Operation Matador (1975)

From Wikipedia, the free encyclopedia
Jump to: navigation, search

Operation Matador was Central Intelligence Agency plan in 1975 to utilize the recovery barge Glomar Explorer to recover the remainder of the Soviet submarine K-129 left on the sea floor by the earlier Project Azorian.[1] The operation was never conducted.

A discussion about the operation was recorded on March 19, 1975 in the Cabinet Room of the White House. President Gerald Ford, Secretary of Defense James R. Schlesinger, Philip Buchen (Counsel to the President), John O. Marsh, Jr. (Counselor to the President), Ambassador Donald Rumsfeld, Lt. General Brent Scowcroft (Deputy Assistant to the President for National Security Affairs), and William Colby (Director of Central Intelligence) discussed the operation and the leak to the press about "Project Jennifer" (as it was then known). During the meeting, the director of CIA, William Colby proposed to keep the operation secret, saying:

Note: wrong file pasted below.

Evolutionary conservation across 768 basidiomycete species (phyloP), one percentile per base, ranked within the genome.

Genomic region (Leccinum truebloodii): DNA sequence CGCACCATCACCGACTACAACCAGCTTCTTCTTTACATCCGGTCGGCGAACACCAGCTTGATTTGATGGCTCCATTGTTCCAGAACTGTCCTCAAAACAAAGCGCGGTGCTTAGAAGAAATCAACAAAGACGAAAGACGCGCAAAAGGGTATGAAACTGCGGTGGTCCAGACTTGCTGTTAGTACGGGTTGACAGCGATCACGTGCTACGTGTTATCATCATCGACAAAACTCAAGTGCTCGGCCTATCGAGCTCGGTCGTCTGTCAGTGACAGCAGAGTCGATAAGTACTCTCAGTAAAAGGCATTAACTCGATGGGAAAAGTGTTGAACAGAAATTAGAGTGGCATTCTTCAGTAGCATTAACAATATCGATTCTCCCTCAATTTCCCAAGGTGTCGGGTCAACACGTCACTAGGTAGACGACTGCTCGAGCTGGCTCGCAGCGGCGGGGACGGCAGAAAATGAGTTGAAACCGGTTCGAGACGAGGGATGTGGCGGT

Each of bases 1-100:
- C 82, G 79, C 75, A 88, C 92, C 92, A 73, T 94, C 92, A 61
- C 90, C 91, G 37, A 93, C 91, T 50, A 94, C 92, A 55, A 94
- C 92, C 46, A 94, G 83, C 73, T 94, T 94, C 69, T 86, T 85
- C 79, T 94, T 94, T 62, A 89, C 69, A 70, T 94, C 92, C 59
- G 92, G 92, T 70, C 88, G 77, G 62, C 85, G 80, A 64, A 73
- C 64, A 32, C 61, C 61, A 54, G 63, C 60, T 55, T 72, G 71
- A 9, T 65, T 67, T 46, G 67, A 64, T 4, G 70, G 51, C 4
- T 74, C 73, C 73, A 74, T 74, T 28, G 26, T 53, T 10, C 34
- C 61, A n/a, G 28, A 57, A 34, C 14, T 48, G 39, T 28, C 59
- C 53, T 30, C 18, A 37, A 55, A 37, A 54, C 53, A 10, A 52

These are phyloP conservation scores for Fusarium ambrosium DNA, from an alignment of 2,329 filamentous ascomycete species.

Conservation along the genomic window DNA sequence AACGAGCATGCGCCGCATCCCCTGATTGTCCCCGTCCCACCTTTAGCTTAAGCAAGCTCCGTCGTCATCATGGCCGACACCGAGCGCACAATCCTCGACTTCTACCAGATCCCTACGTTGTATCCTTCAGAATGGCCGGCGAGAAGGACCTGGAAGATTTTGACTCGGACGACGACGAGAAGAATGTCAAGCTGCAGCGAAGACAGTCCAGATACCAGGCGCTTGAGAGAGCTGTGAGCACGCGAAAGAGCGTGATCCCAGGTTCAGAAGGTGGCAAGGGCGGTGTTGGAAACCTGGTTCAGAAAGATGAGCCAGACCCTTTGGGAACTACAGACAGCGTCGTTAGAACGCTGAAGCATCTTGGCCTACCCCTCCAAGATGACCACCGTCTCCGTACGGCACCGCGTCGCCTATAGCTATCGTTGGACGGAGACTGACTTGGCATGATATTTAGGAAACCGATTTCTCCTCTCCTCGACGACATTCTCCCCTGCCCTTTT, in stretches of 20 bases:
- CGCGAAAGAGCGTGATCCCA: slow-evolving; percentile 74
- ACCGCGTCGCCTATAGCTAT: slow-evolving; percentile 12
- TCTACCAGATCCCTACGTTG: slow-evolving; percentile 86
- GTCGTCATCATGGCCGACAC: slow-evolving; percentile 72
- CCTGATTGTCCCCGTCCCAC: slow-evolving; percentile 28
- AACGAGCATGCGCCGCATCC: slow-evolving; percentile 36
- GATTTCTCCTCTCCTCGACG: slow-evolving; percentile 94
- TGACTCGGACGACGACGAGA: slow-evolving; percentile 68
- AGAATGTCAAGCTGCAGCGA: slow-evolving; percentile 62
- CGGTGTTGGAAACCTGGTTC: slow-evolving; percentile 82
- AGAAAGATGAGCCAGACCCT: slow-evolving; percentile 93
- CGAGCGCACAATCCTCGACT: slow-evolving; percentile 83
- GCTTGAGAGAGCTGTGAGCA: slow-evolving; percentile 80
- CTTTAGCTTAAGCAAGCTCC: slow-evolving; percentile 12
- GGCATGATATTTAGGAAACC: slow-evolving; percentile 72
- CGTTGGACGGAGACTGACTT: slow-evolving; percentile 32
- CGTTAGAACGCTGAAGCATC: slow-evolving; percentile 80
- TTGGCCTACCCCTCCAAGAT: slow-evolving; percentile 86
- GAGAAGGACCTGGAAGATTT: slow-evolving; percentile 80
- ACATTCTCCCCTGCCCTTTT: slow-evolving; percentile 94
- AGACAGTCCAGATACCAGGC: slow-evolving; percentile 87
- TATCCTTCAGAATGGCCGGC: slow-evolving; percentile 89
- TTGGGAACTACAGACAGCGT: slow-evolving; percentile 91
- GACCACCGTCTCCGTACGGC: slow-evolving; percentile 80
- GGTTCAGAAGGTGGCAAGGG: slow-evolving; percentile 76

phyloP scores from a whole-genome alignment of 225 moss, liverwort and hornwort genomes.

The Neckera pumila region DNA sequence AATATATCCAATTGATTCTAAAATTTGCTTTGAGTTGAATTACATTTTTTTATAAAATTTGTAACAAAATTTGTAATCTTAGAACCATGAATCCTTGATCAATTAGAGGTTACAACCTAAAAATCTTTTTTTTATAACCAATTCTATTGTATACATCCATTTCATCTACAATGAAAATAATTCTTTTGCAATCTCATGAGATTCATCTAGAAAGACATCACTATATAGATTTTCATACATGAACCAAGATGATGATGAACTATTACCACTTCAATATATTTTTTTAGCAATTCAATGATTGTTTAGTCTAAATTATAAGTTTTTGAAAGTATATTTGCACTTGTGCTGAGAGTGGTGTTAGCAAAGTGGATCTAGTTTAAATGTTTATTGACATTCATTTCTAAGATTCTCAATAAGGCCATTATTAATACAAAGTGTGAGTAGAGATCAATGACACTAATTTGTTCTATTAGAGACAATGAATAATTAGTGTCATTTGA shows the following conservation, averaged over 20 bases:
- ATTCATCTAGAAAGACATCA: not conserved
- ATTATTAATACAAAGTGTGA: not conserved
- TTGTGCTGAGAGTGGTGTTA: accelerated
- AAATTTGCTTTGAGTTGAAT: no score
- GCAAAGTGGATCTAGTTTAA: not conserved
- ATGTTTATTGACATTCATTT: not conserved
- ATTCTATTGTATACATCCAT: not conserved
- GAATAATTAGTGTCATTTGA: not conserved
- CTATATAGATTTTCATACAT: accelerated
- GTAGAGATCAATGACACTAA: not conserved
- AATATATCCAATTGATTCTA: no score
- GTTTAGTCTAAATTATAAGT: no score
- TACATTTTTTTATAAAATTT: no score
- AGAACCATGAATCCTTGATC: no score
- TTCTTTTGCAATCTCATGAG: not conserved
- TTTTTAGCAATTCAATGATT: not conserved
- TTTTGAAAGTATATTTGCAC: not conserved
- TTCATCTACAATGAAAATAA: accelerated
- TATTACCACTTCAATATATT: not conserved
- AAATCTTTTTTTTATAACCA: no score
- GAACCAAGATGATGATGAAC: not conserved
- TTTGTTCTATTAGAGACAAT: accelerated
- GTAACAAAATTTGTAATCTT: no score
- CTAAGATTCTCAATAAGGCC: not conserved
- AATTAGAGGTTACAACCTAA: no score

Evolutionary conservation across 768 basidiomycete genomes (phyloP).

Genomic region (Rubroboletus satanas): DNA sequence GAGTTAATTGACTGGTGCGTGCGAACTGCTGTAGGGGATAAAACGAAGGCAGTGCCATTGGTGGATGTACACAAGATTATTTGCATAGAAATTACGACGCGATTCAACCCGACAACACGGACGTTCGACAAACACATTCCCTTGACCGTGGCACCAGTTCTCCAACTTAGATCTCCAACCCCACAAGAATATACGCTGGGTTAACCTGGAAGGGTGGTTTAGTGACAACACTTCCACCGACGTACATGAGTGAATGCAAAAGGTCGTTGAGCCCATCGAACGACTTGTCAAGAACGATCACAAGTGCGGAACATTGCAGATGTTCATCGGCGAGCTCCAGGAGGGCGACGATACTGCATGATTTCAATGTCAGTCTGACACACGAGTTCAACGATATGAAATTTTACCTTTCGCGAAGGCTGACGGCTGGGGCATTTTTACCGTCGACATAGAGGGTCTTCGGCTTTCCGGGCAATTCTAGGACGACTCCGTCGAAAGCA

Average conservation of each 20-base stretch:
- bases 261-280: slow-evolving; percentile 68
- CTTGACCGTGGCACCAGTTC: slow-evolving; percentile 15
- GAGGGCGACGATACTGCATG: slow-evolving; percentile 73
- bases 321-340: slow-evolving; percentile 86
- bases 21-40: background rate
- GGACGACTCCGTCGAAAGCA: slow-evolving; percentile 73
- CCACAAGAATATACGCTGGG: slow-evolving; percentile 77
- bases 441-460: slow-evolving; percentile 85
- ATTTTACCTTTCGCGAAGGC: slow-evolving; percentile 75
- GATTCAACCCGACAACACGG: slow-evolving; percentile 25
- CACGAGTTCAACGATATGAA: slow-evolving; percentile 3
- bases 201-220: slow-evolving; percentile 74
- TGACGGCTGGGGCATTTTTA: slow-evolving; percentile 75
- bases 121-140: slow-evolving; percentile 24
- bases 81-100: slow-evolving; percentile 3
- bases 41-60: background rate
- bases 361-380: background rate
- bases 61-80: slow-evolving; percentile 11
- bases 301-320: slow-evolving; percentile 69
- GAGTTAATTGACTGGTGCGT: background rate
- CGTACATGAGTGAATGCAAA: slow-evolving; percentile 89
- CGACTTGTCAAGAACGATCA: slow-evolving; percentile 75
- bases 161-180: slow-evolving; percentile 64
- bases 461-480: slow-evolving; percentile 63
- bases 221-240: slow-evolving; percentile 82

I go back to the U-2. I think we should not put the Soviet Union under such pressure to respond.[2]

The result of the meeting was to stonewall, causing the Los Angeles Times to publish a 4-page story the next day by Jack Nelson with the headline, “Administration Won’t Talk About Sub Raised by CIA.”[3] The document that identified "Operation Matador" as the subject of the cabinet meeting was made public by the National Security Archive (George Washington University) on June 15, 2012.[3]

See also[edit]

References[edit]

  1. ^ "Project Azorian: The Story of the Hughes Glomar Explorer". Studies in Intelligence, CIA. Fall 1985. Retrieved 2010-02-13. 
  2. ^ Matador Meeting
  3. ^ a b Document Friday: The Origins of “Glomar” Declassified, William Burr, June 15, 2012.